Essays · Movies

The Inanity of Technobabble

An exploration of highly technical, usually nonsensical sci-fi jargon.
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By  · Published on March 10th, 2018

When it comes to movies, technobabble is when a character opens their mouth and lets out a stream of science words without ever going on to explain any of them, even though he or she is usually talking to a non-expert who almost certainly has no idea what those words mean.

Technobabble is treated as a necessary component of science fiction, but when it comes to science-fiction film and television, this is actually decidedly untrue. Books are another matter. In books, it’s not only a lot easier to work in explanations, but also, barring illustrations, technobabble is a key component of world-building. In a book, you have to describe to a reader how a thing looks, in a movie you can just show them the thing. When the latter is possible, there’s a lot to be said for that old mantra of “show don’t tell” — if a film is going to show a spacecraft that exceeds current scientific understanding, it is far better to just show it in all of its impossible glory without trying to describe the mechanism by which it works.

Here’s the thing about technobabble: If you do not know what the words mean, the statement means nothing. If you do know what the words mean, then you know that the statement is meaningless. So, when a movie or TV show has a character talking technobabble, a viewer is either being told absolutely nothing or feels decidedly like Inigo Montoya.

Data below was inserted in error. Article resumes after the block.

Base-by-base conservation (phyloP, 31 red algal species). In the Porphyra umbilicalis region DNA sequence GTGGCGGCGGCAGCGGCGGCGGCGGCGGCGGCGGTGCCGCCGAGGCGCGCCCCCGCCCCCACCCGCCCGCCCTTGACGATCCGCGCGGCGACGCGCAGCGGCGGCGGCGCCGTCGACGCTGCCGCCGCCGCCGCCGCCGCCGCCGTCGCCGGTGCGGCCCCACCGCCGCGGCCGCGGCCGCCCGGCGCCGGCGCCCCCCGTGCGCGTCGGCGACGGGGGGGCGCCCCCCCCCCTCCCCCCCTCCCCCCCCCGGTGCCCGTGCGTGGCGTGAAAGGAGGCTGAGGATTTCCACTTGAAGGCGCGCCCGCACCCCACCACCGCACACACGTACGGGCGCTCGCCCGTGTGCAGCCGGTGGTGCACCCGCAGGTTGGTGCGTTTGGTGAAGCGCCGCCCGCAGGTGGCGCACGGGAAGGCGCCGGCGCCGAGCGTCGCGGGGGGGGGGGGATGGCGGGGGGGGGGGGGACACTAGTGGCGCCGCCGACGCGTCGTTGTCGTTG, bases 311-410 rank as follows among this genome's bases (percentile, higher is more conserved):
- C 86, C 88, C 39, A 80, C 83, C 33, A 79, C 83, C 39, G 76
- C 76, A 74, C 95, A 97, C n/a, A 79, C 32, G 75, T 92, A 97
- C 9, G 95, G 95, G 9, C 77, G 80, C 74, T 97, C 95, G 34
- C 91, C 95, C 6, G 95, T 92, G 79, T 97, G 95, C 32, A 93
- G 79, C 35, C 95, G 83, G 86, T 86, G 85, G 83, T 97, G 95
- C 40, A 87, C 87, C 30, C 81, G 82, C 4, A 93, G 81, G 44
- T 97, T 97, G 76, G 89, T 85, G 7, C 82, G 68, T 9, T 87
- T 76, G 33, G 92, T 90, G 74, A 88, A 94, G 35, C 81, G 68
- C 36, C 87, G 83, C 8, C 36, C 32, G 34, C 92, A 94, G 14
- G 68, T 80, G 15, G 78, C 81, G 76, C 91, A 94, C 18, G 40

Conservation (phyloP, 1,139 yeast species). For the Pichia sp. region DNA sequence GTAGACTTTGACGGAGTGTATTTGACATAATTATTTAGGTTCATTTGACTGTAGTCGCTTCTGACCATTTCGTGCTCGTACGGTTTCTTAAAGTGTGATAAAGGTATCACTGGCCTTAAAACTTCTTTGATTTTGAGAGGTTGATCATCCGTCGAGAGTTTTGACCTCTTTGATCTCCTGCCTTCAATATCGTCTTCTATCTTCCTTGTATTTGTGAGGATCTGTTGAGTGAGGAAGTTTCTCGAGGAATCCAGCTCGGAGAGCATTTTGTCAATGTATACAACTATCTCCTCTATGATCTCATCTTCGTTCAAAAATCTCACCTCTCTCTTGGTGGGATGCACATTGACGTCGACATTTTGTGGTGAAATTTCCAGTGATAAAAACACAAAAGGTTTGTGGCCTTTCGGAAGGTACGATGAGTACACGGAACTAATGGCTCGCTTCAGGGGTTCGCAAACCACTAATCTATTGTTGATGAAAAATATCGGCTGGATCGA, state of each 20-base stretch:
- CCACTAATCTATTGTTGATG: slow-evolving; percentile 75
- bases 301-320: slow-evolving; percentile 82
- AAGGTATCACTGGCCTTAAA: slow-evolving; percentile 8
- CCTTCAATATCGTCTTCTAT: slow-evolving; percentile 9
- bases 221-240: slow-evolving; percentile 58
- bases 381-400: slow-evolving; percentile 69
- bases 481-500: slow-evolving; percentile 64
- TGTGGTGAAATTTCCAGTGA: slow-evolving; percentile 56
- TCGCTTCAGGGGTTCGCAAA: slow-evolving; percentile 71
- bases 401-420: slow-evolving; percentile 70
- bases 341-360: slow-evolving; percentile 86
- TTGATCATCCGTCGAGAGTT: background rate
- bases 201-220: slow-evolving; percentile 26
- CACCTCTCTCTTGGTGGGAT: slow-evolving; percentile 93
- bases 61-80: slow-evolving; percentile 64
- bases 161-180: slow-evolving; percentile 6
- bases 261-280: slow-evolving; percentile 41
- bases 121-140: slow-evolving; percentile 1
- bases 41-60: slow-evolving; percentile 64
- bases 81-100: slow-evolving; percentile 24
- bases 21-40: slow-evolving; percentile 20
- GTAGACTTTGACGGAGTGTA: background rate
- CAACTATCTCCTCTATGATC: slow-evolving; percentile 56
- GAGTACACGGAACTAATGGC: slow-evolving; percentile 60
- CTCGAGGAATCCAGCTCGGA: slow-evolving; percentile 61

If a film is going to show us a fantastical thing, it doesn’t necessarily need to try to explain how that thing works. After all, not even experts know how it would truly work, at least not yet, because otherwise, it would be science fact and not science fiction. That’s the thing about the most blatant technobabble — you don’t even have to understand the jargon being used to know it’s not being used right.

Occasionally some small portion of technobabble actually ends up being an important plot point in such a way that the use of aforementioned technobabble is unavoidable. But this is the minority. The majority of technobabble comes up in filler dialogue or in situations where more generalized, nonspecific terminology would work just as well: “it’s broken,” “I fixed it,” “that’s dangerous,” “cut the green wire.”

One of the most consistent trends in technobabble is that in a string of science words, there’s usually one that’s not completely off-base—but it’s in seeking that truly jargon-y polysyllabic mouthfeel that technobabble tends to shoot itself in the foot.

Now, The Core has been called “the worst physics movie ever” by at least one source, but to address the point I’m getting at, we just need to look at one line uttered by supposed geophysicist Dr. Josh Keyes. At one point in the film, he claims that the Earth’s core makes an “electromagnetic field.” Issue is, electromagnetic is not synonymous with magnetic, which is the kind of field our planet’s core actually does make. Three syllables gained, all credibility lost.